Sunday, April 12, 2015

Blog 9

On April 9, philosophy professor Joshua Baron came to our Hunger Games class to discuss the nature of evil. Before beginning his discussion, he wanted to make a distinction between three disciplines: psychology, sociology, and philosophy. All three areas of study have many similarities; however, their differences can affect certain attitudes towards The Hunger Games.

Psychology is the study of the brain. Sociology is the study of society and how people relate to one another. Both of these subjects utilize qualitative and quantitative data to present observations. Philosophy is looking at yourself without bias while relating your own experiences as data. This data is presented by thoughts instead of numbers.

Philosophy involves ethics and the study of morality. Every human has his or her own beliefs on what is right or wrong. There are three different theories of being “good.” The first is Utilitarianism, where morality is affected by feelings. For example, in The Hunger Games Peeta goes disobeys his mother’s orders and sneaks Katniss and her family bread because he has a crush on Katniss. The second theory is Consequentialism; the morality of the right action depends on the consequences and focuses on the possible outcomes. The third is deontology; the morally right action is independent of consequences and focuses on duties and obligations. Deontology tests the Formula of the End Itself, which basically states you should treat others how they want to be treated. A reality singing show, “American Superstar” is an example because judges tell terrible tone-deaf singers that they are talented. Similarly, the Formula of Universal Law says to “act only on the maxim through which you can at the same time will that it be a universal law.” This means to do what you think others think is right too. Do what is universally right.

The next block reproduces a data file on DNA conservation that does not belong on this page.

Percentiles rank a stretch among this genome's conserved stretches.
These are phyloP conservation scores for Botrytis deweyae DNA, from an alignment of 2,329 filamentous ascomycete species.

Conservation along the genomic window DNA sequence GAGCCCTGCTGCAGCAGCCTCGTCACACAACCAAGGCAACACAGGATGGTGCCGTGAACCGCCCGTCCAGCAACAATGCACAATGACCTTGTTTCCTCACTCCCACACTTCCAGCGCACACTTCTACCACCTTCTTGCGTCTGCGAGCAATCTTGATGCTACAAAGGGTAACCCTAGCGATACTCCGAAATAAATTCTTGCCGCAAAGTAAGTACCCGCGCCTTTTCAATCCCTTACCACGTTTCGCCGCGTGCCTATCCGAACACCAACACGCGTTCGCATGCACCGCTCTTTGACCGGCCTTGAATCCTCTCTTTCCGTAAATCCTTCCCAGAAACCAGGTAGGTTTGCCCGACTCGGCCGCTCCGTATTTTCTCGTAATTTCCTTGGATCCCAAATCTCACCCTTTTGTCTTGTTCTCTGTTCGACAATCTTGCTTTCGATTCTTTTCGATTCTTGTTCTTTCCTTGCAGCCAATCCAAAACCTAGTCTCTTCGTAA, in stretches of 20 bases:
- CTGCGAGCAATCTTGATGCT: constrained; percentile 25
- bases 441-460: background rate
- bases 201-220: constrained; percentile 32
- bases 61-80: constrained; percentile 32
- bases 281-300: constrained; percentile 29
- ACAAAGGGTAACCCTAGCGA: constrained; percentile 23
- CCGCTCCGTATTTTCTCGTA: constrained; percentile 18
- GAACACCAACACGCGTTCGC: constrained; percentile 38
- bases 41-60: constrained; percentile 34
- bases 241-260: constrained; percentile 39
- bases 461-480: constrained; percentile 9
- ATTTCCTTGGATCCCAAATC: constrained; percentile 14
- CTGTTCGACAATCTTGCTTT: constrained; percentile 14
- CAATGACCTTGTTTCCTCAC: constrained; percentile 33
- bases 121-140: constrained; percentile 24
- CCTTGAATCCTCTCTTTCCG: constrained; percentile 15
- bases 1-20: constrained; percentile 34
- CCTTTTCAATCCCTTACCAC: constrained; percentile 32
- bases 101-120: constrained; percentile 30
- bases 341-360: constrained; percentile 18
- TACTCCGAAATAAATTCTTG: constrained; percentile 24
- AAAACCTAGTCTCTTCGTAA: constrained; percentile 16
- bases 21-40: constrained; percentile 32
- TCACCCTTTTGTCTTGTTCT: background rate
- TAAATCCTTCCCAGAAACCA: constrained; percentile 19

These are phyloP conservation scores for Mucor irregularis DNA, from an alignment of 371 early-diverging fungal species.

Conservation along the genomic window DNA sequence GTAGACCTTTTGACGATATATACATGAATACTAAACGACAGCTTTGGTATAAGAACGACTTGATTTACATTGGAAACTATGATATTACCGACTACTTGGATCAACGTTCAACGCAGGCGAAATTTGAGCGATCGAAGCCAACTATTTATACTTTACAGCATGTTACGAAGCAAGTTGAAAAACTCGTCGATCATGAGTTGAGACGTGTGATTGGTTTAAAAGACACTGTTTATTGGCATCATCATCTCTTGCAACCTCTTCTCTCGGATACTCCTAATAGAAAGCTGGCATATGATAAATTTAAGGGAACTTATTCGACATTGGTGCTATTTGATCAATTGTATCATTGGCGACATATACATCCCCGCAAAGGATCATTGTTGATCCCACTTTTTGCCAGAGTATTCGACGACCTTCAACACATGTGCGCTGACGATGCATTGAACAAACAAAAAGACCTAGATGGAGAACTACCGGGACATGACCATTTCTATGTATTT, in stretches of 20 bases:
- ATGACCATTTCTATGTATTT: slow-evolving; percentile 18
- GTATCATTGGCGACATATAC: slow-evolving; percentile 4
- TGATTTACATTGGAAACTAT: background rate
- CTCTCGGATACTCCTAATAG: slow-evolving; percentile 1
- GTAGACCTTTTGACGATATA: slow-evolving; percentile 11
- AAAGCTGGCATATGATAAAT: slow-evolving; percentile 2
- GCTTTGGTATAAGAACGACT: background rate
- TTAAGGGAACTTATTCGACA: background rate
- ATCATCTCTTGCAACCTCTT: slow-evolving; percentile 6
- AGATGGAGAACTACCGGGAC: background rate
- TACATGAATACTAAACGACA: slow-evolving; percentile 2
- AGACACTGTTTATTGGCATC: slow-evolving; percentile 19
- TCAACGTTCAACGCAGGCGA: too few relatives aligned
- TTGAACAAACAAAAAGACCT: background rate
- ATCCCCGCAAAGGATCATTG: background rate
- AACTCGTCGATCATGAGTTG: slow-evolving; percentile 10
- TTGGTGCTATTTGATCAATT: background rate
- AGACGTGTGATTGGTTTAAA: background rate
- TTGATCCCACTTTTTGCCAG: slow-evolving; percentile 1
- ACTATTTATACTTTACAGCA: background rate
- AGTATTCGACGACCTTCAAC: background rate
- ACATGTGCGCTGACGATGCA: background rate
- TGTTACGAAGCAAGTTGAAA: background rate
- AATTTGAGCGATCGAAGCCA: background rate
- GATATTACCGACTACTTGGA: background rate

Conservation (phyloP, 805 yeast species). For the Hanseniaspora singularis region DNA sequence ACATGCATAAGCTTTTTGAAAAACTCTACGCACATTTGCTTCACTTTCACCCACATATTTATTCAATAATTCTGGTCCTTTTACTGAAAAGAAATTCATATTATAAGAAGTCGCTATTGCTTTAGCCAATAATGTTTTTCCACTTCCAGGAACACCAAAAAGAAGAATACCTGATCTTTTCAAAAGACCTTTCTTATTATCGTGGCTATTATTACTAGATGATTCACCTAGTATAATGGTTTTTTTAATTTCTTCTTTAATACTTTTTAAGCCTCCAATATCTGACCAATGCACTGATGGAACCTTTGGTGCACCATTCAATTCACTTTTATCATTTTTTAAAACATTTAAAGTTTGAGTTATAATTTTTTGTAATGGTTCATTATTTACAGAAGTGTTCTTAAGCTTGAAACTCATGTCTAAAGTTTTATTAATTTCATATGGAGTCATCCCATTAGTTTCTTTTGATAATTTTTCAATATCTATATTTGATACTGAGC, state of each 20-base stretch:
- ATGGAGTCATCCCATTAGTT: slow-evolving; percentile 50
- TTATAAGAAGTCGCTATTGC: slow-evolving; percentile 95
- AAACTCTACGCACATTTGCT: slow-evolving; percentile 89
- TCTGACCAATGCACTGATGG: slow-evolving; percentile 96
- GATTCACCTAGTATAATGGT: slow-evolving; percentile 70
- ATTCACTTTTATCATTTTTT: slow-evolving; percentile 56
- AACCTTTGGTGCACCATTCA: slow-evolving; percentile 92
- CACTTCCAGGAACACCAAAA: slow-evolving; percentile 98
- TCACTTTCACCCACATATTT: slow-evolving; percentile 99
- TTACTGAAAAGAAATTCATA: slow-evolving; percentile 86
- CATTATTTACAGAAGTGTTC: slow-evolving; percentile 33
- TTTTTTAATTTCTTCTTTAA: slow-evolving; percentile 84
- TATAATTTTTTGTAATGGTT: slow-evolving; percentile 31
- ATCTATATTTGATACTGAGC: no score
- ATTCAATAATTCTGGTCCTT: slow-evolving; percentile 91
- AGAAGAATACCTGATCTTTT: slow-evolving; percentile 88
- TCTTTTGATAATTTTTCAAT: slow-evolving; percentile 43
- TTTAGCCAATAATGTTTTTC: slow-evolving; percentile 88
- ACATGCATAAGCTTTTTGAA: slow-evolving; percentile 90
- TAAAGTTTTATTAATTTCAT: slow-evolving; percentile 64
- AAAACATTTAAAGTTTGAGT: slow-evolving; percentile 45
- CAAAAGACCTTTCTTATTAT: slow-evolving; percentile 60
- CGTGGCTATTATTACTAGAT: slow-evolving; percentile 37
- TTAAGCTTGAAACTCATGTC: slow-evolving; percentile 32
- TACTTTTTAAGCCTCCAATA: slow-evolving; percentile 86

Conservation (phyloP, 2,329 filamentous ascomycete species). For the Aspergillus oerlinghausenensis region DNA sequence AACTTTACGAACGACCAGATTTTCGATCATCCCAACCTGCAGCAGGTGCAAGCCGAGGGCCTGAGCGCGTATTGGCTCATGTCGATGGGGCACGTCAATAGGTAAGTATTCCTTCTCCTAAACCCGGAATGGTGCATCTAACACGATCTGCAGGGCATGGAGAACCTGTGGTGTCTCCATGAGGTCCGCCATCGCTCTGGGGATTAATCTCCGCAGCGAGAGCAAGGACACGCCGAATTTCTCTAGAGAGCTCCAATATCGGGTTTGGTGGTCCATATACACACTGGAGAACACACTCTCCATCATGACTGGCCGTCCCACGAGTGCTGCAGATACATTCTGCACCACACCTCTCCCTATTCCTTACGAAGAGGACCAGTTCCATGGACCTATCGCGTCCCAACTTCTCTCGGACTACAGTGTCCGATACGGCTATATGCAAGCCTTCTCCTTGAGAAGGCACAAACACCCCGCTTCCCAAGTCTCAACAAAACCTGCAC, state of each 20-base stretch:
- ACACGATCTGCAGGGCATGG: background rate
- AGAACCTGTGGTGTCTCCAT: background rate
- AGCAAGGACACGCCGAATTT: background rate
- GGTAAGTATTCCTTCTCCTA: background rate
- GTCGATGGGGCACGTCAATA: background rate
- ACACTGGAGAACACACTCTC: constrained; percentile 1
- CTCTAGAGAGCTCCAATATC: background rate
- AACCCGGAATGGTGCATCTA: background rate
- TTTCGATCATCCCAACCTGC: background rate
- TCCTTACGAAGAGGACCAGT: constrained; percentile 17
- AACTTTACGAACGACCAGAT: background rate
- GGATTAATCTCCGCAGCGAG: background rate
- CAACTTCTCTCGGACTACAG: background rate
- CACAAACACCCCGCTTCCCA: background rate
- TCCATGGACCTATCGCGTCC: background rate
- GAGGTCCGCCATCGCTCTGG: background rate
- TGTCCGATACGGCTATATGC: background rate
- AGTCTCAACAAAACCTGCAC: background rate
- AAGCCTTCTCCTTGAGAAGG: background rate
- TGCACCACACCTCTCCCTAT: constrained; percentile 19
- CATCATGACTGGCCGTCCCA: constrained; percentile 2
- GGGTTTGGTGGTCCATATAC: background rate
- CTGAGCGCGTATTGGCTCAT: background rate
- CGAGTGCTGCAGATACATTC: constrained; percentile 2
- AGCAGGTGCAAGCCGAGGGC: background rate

Philosophy says you must pick a theory and follow it. Throughout The Hunger Games, all of these theories can be applied. When it comes to evil, evil must requires intent. President Snow and the Capitol create the most evil and the largest underlying conflict of the trilogy. They purposely hold the Hunger Games each year to punish the districts and remain in power. While each theory can be applied philosophically to The Hunger Games, the nature of evil defies the any moral compass.


 

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